After 12 rounds there was no doubting the outcome, with Yoshino taking the decision 119-109, twice, and 120-108.
Following the contest Yoshino spoke about the contest, and revealed that getting 12 rounds experience against a veteran like Hosokawa was a positive, and that he was glad to be able to defend his triple crown. He's aiming for a world title fight and a bout like this will clearly help him prepare for it.
As for Hosokawa it's unclear what his future brings. He was clearly beaten here, but Yoshino is a real talent who's style, today, was one that neutralised Hosokawa for the most part. Fingers crossed that this won't be the end for him, as he really does have so much more to give the sport, and he will be a handful for any of the top domestic contenders.
Earlier this month we reported that JBC, OPBF and WBO Asia Pacific Lightweight champion Shuichiro Yoshino (12-0, 10) [吉野 修一郎] would be defending his title against Valentine Hosokawa (25-7-3, 12) [細川繁] on September 3rd. That would be part of a small Misako card featuring just two bouts, the Yoshino bout and a low key contest between Yasutaka Fujita (5-1, 5) [藤田裕崇] and Kensuke Nakamura (4-8-2) [中村 堅亮].
Now we've learned there is actually more to this show.
As well as the two official bouts the show will also feature a public spar between WBC Light Flyweight champion Kenshiro Teraji (17-0, 10) [寺地 拳四朗] and OPBF Super Bantamweight champion Hiroaki Teshigawara (21-2-2, 14) [勅使河原 弘晶].
The two men will be participating in a 2 round spar as they both work towards ring returns.
At the moment neither man has had their next bout announced, though both are looking to return to the ring later in the year with their eyes on big fights. Kenshiro is hoping to make his 8th world title defense later this year whilst Teshigawara is looking to move a step closer to an IBF world title fight.
Whilst this isn't a huge story it's a sign that both men are wanting to give back to fans, and both are getting closer and closer to full fighting fitness. With that in mind we suspect both men are getting closer and closer to having their next bouts decided.
According to the ever reliable JBC Official Supporters Club Misako have quietly put together a small show for September 3rd at Korakuen Hall. It appears the show will only have two bouts, but they will both be pretty notable contests, and we hope they will be held as part of the Diamond Glove series on Fuji TV.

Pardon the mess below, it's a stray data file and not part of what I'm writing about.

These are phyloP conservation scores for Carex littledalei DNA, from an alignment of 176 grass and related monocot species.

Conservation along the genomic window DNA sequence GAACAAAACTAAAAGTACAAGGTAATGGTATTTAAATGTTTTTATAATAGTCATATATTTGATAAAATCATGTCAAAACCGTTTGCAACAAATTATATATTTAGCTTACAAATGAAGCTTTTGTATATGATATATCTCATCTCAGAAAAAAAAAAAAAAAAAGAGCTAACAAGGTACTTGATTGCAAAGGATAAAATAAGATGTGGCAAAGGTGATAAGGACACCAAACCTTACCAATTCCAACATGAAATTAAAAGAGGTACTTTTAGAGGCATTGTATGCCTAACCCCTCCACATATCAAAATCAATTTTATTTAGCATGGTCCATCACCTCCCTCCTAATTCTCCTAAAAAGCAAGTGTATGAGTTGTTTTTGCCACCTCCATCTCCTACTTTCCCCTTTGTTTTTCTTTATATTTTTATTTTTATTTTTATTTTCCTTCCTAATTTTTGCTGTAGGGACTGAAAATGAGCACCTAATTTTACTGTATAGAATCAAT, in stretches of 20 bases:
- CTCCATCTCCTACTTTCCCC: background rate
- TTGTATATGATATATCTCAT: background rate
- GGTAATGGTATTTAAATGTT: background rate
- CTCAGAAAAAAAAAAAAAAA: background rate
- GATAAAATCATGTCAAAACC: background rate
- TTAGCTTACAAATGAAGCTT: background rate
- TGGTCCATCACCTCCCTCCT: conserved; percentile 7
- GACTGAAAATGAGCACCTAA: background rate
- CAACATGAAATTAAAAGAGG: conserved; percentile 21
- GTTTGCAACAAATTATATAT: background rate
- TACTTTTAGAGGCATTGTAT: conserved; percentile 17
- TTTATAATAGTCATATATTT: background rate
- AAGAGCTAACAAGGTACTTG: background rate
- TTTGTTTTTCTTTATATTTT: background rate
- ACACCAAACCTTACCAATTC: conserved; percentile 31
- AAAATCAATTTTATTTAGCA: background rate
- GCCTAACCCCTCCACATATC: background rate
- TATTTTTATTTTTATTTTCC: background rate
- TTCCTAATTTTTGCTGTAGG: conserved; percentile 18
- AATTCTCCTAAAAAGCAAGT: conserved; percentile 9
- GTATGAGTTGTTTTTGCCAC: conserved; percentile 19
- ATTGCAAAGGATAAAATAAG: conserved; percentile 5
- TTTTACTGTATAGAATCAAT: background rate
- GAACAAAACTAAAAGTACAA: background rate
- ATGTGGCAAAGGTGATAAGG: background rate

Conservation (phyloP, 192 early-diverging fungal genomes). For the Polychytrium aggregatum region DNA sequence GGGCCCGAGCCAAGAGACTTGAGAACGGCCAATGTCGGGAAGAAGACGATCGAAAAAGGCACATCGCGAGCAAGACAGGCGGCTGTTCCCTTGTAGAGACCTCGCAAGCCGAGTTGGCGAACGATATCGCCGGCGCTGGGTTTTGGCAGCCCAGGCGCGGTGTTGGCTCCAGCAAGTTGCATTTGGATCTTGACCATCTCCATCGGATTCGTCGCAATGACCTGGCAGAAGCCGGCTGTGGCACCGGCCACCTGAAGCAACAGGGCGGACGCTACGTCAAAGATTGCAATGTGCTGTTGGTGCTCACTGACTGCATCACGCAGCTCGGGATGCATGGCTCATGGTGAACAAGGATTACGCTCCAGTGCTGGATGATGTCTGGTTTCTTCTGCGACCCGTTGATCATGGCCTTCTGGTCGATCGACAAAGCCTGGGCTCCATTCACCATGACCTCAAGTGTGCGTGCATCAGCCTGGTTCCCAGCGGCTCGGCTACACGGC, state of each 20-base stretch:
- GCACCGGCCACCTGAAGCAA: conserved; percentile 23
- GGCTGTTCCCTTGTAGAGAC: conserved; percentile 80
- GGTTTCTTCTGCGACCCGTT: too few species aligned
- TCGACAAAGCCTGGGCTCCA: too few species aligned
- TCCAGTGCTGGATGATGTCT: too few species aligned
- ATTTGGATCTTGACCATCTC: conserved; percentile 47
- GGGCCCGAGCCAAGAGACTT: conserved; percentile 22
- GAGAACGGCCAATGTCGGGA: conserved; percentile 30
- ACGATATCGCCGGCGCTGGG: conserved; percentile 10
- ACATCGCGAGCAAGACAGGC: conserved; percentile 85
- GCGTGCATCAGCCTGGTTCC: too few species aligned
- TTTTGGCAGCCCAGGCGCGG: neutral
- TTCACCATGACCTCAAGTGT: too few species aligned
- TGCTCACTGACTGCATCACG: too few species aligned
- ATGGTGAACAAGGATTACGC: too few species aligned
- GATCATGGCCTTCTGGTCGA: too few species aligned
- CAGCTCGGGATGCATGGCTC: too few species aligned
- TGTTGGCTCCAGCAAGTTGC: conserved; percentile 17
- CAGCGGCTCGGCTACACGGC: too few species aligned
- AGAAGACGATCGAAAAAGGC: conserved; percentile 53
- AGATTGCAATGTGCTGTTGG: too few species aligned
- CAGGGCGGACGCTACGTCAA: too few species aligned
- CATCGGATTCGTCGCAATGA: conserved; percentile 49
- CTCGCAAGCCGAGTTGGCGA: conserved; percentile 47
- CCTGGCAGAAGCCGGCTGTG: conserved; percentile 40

The lesser of the two bouts will see the all action Yasutaka Fujita (5-1, 5) [藤田裕崇] take on Kensuke Nakamura (4-8-2) [中村 堅亮].
For Fujita this bout will be his first as a Misako gym fighter and his first since losing in the 2019 Rookie of the Year final to Kodai Honda, in what was a sensational bout at Korakuen Hall in December. For those that missed that war we've included it at the bottom of this article.
Fujita truly is a must watch fighter who comes out throwing bombs and is a destructive, exciting, but flawed warrior. It seems like this bout, against the usually durable Nakamura, is set up to test Fujita's stamina and should make for a test of the youngster.
The other bout is significantly more interesting and will see JBC, OPBF and WBO Asia Pacific Lightweight champion Shuichiro Yoshino (12-0, 10) [吉野 修一郎] defending his two regional titles against former Japanese Light Welterweight champion Valentine Hosokawa (25-7-3, 12) [細川繁], in a bout that has the ingredients to be a special bout.
Of the two men Yoshino certainly has the edge in power, speed and traditions skills but Hosokawa is a real nightmare to fight, with an excellent work rate, a gritty toughness and freakish physical strength. At range Yoshino should have plenty of success but up close Hosokawa's hunger and aggression will be a major issue.
At the time of writing Yoshino is ranked in the top 15 at Lightweight by the WBC, IBF and WBO, though is a long way from a world title fight. A loss here would be a major set back in his hopes of fighting for a world title any time soon. On the other hand Hosokawa is 39 and another loss could mark the end of his long, and successful, career.
The main event of this card, Yoshino Vs Hosokawa, has now been given the green light to be a triple title fight, with Yoshino also risking his Japanese title against the veteran.